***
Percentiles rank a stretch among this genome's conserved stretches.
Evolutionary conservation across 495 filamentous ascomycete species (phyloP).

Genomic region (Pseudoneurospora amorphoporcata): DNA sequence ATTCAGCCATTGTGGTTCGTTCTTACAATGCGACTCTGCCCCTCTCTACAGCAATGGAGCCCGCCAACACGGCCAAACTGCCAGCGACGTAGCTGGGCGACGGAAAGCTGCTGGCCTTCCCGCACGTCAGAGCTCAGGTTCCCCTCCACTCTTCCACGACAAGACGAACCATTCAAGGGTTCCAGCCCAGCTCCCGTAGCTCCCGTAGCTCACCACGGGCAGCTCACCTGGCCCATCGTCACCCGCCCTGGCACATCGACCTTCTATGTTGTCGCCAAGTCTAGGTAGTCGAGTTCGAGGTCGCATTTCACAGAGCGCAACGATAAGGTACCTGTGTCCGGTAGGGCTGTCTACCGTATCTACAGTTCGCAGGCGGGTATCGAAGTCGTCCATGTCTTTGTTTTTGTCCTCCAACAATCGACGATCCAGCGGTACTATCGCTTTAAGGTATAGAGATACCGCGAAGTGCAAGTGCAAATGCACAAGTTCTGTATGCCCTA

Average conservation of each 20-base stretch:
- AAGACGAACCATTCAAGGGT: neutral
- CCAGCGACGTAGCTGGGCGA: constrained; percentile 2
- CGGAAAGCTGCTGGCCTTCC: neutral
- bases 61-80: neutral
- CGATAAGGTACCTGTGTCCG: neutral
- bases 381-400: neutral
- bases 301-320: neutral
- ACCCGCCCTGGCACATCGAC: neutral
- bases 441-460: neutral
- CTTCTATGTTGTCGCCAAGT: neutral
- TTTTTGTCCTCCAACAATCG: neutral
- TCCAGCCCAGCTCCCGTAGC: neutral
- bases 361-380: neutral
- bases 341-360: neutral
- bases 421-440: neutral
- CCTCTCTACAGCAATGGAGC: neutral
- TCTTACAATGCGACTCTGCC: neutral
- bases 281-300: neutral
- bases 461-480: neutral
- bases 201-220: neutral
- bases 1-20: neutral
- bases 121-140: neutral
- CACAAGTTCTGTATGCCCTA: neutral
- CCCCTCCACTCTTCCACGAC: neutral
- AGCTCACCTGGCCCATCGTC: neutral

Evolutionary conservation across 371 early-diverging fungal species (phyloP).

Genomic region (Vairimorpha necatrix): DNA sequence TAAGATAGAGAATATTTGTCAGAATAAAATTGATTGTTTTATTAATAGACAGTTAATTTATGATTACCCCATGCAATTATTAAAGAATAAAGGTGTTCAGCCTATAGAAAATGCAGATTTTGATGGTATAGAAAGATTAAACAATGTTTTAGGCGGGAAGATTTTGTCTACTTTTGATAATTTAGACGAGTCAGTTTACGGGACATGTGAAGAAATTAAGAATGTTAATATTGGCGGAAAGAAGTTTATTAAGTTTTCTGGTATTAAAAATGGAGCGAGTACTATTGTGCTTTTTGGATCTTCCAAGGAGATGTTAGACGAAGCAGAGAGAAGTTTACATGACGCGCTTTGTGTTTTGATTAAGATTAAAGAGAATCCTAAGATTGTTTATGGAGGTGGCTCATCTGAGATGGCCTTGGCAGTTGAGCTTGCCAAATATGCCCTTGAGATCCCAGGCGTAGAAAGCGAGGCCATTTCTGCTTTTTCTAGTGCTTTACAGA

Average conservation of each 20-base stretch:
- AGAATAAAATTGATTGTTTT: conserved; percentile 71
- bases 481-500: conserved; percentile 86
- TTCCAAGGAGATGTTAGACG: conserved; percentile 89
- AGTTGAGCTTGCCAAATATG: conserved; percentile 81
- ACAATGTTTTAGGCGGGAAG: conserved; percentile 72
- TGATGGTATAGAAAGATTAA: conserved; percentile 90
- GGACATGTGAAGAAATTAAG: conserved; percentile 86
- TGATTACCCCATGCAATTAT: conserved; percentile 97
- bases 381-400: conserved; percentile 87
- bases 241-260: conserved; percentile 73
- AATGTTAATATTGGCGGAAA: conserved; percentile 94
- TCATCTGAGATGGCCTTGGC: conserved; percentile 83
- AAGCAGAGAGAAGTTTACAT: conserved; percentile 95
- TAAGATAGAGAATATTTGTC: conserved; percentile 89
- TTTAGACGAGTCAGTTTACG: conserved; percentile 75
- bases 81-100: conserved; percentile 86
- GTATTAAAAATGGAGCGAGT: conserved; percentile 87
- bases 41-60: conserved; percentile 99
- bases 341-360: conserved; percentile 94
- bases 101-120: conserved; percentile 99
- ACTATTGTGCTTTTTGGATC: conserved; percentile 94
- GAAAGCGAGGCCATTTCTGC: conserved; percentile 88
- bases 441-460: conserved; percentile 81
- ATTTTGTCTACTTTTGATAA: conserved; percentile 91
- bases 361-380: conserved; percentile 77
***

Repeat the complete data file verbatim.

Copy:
Percentiles rank a stretch among this genome's conserved stretches.
Evolutionary conservation across 495 filamentous ascomycete species (phyloP).

Genomic region (Pseudoneurospora amorphoporcata): DNA sequence ATTCAGCCATTGTGGTTCGTTCTTACAATGCGACTCTGCCCCTCTCTACAGCAATGGAGCCCGCCAACACGGCCAAACTGCCAGCGACGTAGCTGGGCGACGGAAAGCTGCTGGCCTTCCCGCACGTCAGAGCTCAGGTTCCCCTCCACTCTTCCACGACAAGACGAACCATTCAAGGGTTCCAGCCCAGCTCCCGTAGCTCCCGTAGCTCACCACGGGCAGCTCACCTGGCCCATCGTCACCCGCCCTGGCACATCGACCTTCTATGTTGTCGCCAAGTCTAGGTAGTCGAGTTCGAGGTCGCATTTCACAGAGCGCAACGATAAGGTACCTGTGTCCGGTAGGGCTGTCTACCGTATCTACAGTTCGCAGGCGGGTATCGAAGTCGTCCATGTCTTTGTTTTTGTCCTCCAACAATCGACGATCCAGCGGTACTATCGCTTTAAGGTATAGAGATACCGCGAAGTGCAAGTGCAAATGCACAAGTTCTGTATGCCCTA

Average conservation of each 20-base stretch:
- AAGACGAACCATTCAAGGGT: neutral
- CCAGCGACGTAGCTGGGCGA: constrained; percentile 2
- CGGAAAGCTGCTGGCCTTCC: neutral
- bases 61-80: neutral
- CGATAAGGTACCTGTGTCCG: neutral
- bases 381-400: neutral
- bases 301-320: neutral
- ACCCGCCCTGGCACATCGAC: neutral
- bases 441-460: neutral
- CTTCTATGTTGTCGCCAAGT: neutral
- TTTTTGTCCTCCAACAATCG: neutral
- TCCAGCCCAGCTCCCGTAGC: neutral
- bases 361-380: neutral
- bases 341-360: neutral
- bases 421-440: neutral
- CCTCTCTACAGCAATGGAGC: neutral
- TCTTACAATGCGACTCTGCC: neutral
- bases 281-300: neutral
- bases 461-480: neutral
- bases 201-220: neutral
- bases 1-20: neutral
- bases 121-140: neutral
- CACAAGTTCTGTATGCCCTA: neutral
- CCCCTCCACTCTTCCACGAC: neutral
- AGCTCACCTGGCCCATCGTC: neutral

Evolutionary conservation across 371 early-diverging fungal species (phyloP).

Genomic region (Vairimorpha necatrix): DNA sequence TAAGATAGAGAATATTTGTCAGAATAAAATTGATTGTTTTATTAATAGACAGTTAATTTATGATTACCCCATGCAATTATTAAAGAATAAAGGTGTTCAGCCTATAGAAAATGCAGATTTTGATGGTATAGAAAGATTAAACAATGTTTTAGGCGGGAAGATTTTGTCTACTTTTGATAATTTAGACGAGTCAGTTTACGGGACATGTGAAGAAATTAAGAATGTTAATATTGGCGGAAAGAAGTTTATTAAGTTTTCTGGTATTAAAAATGGAGCGAGTACTATTGTGCTTTTTGGATCTTCCAAGGAGATGTTAGACGAAGCAGAGAGAAGTTTACATGACGCGCTTTGTGTTTTGATTAAGATTAAAGAGAATCCTAAGATTGTTTATGGAGGTGGCTCATCTGAGATGGCCTTGGCAGTTGAGCTTGCCAAATATGCCCTTGAGATCCCAGGCGTAGAAAGCGAGGCCATTTCTGCTTTTTCTAGTGCTTTACAGA

Average conservation of each 20-base stretch:
- AGAATAAAATTGATTGTTTT: conserved; percentile 71
- bases 481-500: conserved; percentile 86
- TTCCAAGGAGATGTTAGACG: conserved; percentile 89
- AGTTGAGCTTGCCAAATATG: conserved; percentile 81
- ACAATGTTTTAGGCGGGAAG: conserved; percentile 72
- TGATGGTATAGAAAGATTAA: conserved; percentile 90
- GGACATGTGAAGAAATTAAG: conserved; percentile 86
- TGATTACCCCATGCAATTAT: conserved; percentile 97
- bases 381-400: conserved; percentile 87
- bases 241-260: conserved; percentile 73
- AATGTTAATATTGGCGGAAA: conserved; percentile 94
- TCATCTGAGATGGCCTTGGC: conserved; percentile 83
- AAGCAGAGAGAAGTTTACAT: conserved; percentile 95
- TAAGATAGAGAATATTTGTC: conserved; percentile 89
- TTTAGACGAGTCAGTTTACG: conserved; percentile 75
- bases 81-100: conserved; percentile 86
- GTATTAAAAATGGAGCGAGT: conserved; percentile 87
- bases 41-60: conserved; percentile 99
- bases 341-360: conserved; percentile 94
- bases 101-120: conserved; percentile 99
- ACTATTGTGCTTTTTGGATC: conserved; percentile 94
- GAAAGCGAGGCCATTTCTGC: conserved; percentile 88
- bases 441-460: conserved; percentile 81
- ATTTTGTCTACTTTTGATAA: conserved; percentile 91
- bases 361-380: conserved; percentile 77